Helmet cam saves cyclist from false criminal allegation and citizen's arrest
Two mountain bikers legally using a trail were ordered to leave, accused of trespassing and harassed by a woman named Julie. Then they were reported to the police for criminal assault on her neighbor. Only the helmet camera footage saved them from all sorts of legal trouble.
It started as a simple bike ride in the wilderness. The cyclists were looking for their access point from a public road. It was not the direction from which they had been accessing this forest so the entry point was confusing. They followed signs and the roadway to a gate that was locked. They met a local woman named "Julie" who was going through the gate with a key. She said the Hydro company owned the road in and didn't allow cyclists. She said she was allowed through to get to her land beyond. What she did not say was that the road beyond this gate was actually briefly on her land too. The cyclists figured out that they had the wrong gate and rode around the corner to the correct one. They began cycling north, as they were allowed to do.
Julie returned and saw their van parked nearby. She made the assumption that they entered through the locked gate somehow and then trespassed across a short stretch of her road to get to the power lines and trails. She drove her truck on the trail to track them down and angrily confront them. She roared up in her truck and began yelling, refusing to even listen to them. She screamed and swore, telling them to go back to their vehicle. She was confusing and hard to follow but told them they had trespassed. They didn't know where the alleged trespass happened because they knew the hydro company owned the land at their access point and the rest was public property. She seemed convinced they had trespassed until she claimed that she had seen them going through the gate. They knew this was a complete lie. She also said that she owned the land where she was now confronting them. This was another obvious lie. They knew this at the time, but later confirmed where her property was. It was a long way south of their confrontation and she knew it.
The cyclists asserted that they were on public property and had accessed the trails where permitted by the hydro company. This is a trail system in Ontario, Canada. It stretches hundreds of miles and runs through Parry Sound, where this took place. Entry to the three power lines can be gained in several spots. Dave, the cyclist had been using the trails just north of there for over 20 years and had actually spoken with hydro employees earlier that day and on many occasions prior. The proper entrances are clearly marked that ATVs, bikes, and snowmobiles can use the trail at their own risk.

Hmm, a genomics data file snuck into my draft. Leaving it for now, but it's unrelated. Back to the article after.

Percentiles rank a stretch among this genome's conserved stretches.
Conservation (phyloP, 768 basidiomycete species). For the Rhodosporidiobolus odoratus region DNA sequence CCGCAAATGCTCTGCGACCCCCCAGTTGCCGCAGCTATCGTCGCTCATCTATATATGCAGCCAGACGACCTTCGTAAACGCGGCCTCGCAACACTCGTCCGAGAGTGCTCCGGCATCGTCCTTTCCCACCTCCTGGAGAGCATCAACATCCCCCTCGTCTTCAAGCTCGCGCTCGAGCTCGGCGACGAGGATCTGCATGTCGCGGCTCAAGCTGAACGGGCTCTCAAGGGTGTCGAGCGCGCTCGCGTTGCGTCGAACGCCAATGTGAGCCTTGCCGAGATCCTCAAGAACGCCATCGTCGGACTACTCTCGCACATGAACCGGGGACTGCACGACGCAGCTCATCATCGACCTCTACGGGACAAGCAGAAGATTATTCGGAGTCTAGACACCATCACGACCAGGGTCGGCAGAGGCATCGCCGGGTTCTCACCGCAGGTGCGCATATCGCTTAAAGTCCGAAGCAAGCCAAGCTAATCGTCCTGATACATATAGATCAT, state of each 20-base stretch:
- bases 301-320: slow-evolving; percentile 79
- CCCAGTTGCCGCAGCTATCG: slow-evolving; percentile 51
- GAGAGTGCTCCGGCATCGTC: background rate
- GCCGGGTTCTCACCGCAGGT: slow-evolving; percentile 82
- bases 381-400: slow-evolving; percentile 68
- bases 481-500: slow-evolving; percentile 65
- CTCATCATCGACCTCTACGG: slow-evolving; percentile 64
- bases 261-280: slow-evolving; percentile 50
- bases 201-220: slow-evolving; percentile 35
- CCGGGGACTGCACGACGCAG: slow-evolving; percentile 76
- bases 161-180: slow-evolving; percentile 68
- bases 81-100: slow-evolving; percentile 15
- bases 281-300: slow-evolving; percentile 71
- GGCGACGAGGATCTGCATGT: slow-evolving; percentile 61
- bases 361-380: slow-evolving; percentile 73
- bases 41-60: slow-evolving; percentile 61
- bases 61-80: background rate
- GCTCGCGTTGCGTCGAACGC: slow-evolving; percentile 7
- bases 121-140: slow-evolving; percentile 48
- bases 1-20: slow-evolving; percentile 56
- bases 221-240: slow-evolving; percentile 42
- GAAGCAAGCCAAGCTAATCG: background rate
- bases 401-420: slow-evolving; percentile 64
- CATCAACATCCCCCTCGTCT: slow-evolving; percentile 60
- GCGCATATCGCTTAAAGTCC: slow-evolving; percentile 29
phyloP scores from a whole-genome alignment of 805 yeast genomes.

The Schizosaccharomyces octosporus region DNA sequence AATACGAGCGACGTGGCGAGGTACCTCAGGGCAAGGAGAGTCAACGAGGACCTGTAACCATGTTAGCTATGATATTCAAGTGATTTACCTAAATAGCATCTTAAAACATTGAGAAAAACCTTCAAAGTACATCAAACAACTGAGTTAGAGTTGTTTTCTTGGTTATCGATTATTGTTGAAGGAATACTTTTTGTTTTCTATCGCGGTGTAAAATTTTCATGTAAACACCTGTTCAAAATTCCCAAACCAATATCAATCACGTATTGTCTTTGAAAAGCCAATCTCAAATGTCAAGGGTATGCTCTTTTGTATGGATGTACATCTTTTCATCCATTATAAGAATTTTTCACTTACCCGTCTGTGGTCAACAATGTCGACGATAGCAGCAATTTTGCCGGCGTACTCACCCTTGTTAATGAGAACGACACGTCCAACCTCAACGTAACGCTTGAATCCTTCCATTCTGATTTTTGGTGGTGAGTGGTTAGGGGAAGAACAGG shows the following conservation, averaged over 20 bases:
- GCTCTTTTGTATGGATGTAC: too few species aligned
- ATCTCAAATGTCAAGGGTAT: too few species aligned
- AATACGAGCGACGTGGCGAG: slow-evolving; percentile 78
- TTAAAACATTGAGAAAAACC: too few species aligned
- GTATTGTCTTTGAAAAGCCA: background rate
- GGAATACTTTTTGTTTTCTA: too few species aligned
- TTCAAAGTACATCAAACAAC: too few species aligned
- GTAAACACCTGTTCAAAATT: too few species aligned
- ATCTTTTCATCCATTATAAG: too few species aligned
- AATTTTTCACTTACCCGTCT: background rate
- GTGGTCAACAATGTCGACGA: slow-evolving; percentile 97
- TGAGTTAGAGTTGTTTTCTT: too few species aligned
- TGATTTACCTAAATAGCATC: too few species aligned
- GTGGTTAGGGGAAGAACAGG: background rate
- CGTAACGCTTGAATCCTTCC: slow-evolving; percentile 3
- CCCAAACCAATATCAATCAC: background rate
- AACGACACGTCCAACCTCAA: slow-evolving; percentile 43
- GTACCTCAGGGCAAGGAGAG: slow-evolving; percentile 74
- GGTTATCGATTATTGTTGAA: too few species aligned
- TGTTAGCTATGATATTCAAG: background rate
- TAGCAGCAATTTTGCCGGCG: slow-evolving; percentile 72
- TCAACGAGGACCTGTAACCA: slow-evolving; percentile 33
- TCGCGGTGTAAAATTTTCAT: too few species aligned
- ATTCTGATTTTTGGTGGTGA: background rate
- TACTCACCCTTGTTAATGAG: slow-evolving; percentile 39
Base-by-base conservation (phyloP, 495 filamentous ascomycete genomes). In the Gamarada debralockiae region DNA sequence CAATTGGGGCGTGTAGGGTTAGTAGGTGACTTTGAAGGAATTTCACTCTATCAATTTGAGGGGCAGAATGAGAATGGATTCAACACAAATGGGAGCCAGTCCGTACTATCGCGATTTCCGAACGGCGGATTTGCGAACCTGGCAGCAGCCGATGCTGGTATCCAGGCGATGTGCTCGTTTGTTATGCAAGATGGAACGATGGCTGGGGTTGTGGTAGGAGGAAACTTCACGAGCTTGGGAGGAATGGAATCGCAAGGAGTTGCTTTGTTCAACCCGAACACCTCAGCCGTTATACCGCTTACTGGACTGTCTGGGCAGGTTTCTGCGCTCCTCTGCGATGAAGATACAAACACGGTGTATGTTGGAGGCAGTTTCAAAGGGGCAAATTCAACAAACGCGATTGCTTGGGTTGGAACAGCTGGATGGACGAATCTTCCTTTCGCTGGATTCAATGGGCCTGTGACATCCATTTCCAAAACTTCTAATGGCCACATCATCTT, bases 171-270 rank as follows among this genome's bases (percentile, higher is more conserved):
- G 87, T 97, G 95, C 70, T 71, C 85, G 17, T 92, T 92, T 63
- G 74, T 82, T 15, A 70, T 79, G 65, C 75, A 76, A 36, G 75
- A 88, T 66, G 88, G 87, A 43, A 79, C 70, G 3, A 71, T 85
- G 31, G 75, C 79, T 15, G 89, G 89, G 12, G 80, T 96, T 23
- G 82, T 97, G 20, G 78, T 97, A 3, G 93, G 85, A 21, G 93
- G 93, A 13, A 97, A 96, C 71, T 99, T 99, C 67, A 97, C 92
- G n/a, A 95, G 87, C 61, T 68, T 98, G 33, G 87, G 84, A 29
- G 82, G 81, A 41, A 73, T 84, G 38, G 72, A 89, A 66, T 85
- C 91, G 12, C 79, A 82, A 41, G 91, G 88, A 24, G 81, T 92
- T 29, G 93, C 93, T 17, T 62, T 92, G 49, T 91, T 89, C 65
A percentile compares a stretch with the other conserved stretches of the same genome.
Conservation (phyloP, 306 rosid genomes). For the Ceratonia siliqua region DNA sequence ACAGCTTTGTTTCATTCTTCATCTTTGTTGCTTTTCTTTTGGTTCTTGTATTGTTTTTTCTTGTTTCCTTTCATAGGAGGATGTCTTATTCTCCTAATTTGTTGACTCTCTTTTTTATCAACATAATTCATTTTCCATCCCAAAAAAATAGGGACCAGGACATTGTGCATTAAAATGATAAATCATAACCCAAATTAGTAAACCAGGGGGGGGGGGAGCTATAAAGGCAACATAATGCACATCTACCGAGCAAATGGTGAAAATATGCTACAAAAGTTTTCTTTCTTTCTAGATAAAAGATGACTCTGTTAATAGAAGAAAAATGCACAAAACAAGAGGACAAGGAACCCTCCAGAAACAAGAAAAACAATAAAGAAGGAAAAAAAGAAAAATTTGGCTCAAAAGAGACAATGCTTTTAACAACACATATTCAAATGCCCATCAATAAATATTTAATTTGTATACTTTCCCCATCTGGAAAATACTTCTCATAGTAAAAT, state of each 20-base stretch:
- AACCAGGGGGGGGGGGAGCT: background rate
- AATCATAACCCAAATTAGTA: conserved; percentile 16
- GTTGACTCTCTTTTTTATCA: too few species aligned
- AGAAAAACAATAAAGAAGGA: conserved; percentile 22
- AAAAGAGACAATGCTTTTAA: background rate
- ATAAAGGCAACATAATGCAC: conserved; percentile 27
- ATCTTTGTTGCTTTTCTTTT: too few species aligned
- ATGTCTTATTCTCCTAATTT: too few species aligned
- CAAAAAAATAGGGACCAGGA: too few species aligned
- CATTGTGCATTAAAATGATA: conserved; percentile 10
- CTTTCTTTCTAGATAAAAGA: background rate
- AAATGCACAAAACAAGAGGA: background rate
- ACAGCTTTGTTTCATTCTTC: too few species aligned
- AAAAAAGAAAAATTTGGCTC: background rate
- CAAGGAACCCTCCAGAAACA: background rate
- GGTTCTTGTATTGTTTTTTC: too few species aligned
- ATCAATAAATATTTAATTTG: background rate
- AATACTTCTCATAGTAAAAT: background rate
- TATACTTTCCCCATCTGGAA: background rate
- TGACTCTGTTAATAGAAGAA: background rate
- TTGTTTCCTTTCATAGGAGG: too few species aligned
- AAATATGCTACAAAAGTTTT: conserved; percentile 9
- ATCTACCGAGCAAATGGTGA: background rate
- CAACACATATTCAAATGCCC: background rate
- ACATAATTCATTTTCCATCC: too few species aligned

Sensing trouble after the first minute of the confrontation, Dave turned on his helmet camera and told Julie it was recording. Julie's demeanor changed instantly, but she still told them to go back and get off the trail. Dave said they would keep going north. Julie angrily left and said she was calling the van plates in to report the "trespassing" to police. Dave knew that police could figure out who he was with the plate information and a first name. He didn't believe that Julie was actually calling the police when she didn't own the land and had not seen actual trespassing.
Dave and his wife rode for over an hour before returning to the hydro company property where they would get to Kirkham Road and their van.They did wonder if Julie would confront them again but agreed to deal with things as they happened. When a white truck pulled up alongside Dave, and the driver told them to go along a trail to the west, they tried to continue straight. Julie had called her neighbor, Dave, and he came out to confront the cyclists. He located them on hydro property. He swerved at the cyclists to block them from riding past. Cyclist Dave had shoes clipped into his pedals and he was riding over sand. He swerved and braked to avoid being hit and he tipped off the bike. He walked it around the truck as the driver got out and ordered him to stay where he was. Dave, the driver claimed the police were coming.